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Here are the promised pictures, from getting the truck fixed in Whitehorse to the end of the race.  Jon came in a strong third, and it’s been a great race!


Our saga with the truck continued for a long 36 hours or so, but we finally solved all of our mechanical problems (knock on wood).  With invaluable help from the wonderful Ron, we visited and/or called every parts store in Whitehorse.  Without going into all of the gory automotive details, the truck’s past life was as a fleet vehicle on the North Slope, and so the view under the hood is frankly a bit odd.  The proper parts were hard to find, and we had to beg for a lot of favors.   Ellory the Ford dealership parts man came in on his day off to supply us with a new tensioner, and Jason Anderson, a mechanic with Capital Towing, spent hours helping us rig a belt system.  Thanks once again to both of them!

Meanwhile, Mike Davis and Jan stepped graciously into the role of handler.  This is what Mike had to say about their handling stint:

“Spoon-feeding Jon small bits of information to keep him informed, but not worrying about his truck. He took the involuntary substitution of his handlers well, and Jan and I have passed our first test – got one dropped dog (Bruno), all his leftover gear from Circle, and cleaned up his straw. We’re waiting on the dog dropped in Slaven’s to be flown in, then on to Central. We may not get there before Jon arrives, but we should before he leaves.
Jon’s team is looking pretty good. The oft-mentioned diarrhea (in news reports) is improving, but didn’t really seem to be affecting the dogs anyway. Jon is keeping one eye in front of him (he’s not conceded the first two places by any means) and one eye behind him. Weather is deteriorating over the two upcoming summits (we’re stuck on this side for probably another 24 hrs due to highway conditions), so expect folks in front to start moving even slower than expected as they climb. This could be an opportunity…….”

From our end, we left Whitehorse about a day and a half later than we wanted to, and drove like mad for Fairbanks.  We missed the checkpoint at Circle, but we arrived in Central about ten minutes after Jon did.  Jon was tired, but doing well.  After leaving Central, he returned a few minutes later to drop another dog, Teton, who wasn’t pulling his weight.  We also picked up the two dogs Jon had dropped in Eagle and Circle, Lobben and Bruno.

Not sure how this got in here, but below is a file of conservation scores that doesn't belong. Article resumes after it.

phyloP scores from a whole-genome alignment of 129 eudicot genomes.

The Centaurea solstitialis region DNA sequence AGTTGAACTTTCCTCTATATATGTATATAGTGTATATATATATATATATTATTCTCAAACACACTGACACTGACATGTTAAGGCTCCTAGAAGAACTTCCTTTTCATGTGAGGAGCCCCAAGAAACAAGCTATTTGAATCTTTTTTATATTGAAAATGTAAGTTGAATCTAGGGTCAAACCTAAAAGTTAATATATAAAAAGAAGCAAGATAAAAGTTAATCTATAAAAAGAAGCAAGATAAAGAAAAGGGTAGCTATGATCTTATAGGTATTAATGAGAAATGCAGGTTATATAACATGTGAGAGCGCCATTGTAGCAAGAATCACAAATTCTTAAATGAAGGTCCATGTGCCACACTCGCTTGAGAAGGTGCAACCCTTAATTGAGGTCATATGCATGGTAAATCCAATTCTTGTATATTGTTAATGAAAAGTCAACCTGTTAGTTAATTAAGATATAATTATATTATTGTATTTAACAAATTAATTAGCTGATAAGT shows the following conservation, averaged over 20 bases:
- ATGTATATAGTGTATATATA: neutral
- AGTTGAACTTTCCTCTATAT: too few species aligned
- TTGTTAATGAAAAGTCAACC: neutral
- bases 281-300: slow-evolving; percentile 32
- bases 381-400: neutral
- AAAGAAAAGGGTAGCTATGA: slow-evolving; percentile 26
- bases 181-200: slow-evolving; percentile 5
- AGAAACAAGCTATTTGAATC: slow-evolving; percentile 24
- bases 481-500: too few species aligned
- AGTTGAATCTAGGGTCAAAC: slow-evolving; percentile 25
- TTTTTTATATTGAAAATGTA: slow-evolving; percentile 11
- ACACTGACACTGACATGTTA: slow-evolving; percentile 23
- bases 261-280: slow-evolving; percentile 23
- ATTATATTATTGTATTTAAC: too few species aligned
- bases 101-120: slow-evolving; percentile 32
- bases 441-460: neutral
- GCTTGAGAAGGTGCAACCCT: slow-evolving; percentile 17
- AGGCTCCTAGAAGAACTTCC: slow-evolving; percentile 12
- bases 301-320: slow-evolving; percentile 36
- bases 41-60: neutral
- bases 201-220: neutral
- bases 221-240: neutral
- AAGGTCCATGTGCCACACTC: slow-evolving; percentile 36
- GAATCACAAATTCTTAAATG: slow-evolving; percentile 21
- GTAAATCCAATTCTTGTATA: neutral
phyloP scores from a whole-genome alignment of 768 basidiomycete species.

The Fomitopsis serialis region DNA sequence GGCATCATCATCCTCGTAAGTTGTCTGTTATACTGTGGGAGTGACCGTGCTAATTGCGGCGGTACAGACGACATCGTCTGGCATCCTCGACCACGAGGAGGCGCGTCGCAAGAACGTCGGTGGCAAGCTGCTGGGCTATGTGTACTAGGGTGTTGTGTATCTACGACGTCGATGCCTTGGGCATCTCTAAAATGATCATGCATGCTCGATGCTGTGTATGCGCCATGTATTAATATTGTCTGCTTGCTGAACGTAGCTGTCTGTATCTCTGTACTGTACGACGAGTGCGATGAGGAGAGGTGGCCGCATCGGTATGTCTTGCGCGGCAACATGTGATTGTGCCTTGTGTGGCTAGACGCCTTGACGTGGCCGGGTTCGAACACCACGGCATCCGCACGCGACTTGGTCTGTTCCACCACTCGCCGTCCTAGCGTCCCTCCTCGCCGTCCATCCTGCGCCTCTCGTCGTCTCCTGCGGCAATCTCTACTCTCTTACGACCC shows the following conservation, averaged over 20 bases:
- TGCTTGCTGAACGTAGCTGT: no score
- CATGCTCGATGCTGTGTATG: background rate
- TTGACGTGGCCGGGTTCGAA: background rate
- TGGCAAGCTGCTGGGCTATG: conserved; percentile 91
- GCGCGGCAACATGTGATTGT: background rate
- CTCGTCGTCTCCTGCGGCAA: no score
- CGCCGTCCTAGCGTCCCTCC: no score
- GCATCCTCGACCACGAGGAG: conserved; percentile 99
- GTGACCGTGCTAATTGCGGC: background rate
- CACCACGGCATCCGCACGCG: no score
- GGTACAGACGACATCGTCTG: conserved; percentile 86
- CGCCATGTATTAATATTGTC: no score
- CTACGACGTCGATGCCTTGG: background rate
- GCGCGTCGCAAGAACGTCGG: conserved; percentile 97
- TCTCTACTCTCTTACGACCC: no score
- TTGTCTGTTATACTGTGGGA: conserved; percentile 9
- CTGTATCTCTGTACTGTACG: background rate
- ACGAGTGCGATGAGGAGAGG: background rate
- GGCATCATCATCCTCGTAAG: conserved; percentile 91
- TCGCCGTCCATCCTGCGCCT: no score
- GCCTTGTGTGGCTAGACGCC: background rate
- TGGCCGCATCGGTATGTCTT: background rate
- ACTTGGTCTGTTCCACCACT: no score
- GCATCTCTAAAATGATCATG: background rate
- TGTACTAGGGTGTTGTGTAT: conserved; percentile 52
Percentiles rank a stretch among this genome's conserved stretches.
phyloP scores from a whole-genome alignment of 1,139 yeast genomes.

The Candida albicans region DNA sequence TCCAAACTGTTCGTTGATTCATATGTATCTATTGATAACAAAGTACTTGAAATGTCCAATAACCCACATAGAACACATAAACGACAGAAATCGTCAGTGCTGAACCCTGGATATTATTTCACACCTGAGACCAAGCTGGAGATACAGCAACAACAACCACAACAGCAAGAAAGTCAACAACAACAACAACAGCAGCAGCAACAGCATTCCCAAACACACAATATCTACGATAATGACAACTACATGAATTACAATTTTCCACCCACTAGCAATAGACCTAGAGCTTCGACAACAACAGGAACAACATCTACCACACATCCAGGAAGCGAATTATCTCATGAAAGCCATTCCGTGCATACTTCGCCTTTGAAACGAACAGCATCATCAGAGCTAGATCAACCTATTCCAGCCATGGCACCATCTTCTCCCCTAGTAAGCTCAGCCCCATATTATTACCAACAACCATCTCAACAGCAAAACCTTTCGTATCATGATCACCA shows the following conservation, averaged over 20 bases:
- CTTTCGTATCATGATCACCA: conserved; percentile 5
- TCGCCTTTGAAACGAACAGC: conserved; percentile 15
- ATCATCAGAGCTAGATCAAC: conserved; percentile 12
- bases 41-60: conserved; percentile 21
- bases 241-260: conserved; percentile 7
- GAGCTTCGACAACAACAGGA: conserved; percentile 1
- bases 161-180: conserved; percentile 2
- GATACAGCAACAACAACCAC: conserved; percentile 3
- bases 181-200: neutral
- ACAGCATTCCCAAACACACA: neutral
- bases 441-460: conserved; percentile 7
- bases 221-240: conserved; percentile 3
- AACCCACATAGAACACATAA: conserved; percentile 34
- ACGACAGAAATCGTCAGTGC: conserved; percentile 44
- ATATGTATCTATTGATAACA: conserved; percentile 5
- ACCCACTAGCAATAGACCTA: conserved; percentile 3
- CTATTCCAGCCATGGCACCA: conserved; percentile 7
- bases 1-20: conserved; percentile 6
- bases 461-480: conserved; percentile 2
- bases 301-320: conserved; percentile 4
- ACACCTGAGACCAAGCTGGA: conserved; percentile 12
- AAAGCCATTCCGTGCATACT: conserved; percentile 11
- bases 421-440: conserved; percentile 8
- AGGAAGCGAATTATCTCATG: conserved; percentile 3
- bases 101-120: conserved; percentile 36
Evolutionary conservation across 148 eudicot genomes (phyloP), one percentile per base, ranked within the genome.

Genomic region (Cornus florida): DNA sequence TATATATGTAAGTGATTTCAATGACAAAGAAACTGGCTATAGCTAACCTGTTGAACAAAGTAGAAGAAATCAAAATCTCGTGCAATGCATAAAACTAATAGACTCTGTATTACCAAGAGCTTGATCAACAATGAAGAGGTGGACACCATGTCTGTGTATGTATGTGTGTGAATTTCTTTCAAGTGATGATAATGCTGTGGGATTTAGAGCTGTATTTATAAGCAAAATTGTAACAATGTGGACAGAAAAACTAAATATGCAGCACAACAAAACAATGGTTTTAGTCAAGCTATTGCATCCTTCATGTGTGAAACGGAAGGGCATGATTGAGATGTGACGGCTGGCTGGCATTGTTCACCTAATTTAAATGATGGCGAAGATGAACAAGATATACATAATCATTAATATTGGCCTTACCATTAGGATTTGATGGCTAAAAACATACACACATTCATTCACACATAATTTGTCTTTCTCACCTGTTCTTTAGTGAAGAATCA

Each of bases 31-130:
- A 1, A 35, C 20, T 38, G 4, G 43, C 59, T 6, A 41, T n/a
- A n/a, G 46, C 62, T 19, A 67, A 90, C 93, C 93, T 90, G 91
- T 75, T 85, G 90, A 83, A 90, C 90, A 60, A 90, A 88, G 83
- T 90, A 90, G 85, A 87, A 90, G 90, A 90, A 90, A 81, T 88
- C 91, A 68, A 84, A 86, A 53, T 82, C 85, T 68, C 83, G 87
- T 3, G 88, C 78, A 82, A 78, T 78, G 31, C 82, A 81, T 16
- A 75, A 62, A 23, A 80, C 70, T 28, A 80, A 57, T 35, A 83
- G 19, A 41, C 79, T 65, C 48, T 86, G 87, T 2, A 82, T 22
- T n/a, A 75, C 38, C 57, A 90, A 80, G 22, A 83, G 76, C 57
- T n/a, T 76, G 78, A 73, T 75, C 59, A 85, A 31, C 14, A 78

After Central, it is only thirty something miles to the dog drop at 101, but in between the two points is Eagle Summit, which is a long, grueling climb that can make or break a musher’s race.  In 2005, Eagle Summit proved to be a major setback for Jon.  His team rebelled partway up the enormous ascent, and he was forced to rest for hours before completing the climb.

This year, it went a little differently.  All of the frontrunners were delayed for hours on Eagle Summit, due to a confusingly marked trail.  Teams began arriving long after they were expected, only completing the climb after sunrise.  Because of the delay, the first few teams are now much more closely clustered than they were before.  Hugh Neff, Jon, and Sebastian Schnuelle  all left 101 within an hour of each other (at 9, 9:35, and 10 respectively).  At this point, it is a very tight race!

We have a few pictures from this leg of the race, which I will post as soon as I can.

After Jon left Dawson with a great looking team, Mike and I breathed a sigh of relief.  Our 36 hours with the dogs were fun, but tiring.  We were happy to see him off with the dogs looking good, and glad to get back on the road.  Little did we realize, our (attempted) drive to the next checkpoint in Circle City would be anything but a chance to unwind.

For this leg of the journey, we were sharing our truck with two vet students trying to get back to Fairbanks.  Up until a bit before Carmacks, everything seemed to be going smoothly.  We had good company, good music, and we were making good time.   However, less than half an hour outside of Carmacks, we began to smell the bad news.  An aroma of burning rubber wafted through the truck.  At Carmacks, we crossed our fingers and opened up the hood.  The belt starting to shred, but it was still hanging on.  We asked around, but there were no mechanics or parts in Carmacks.  There was nowhere to go but forward — we were just praying we could limp it in to Whitehorse.  We hoped that the belt had another couple hundred miles in it.  It turned out to have less than 15.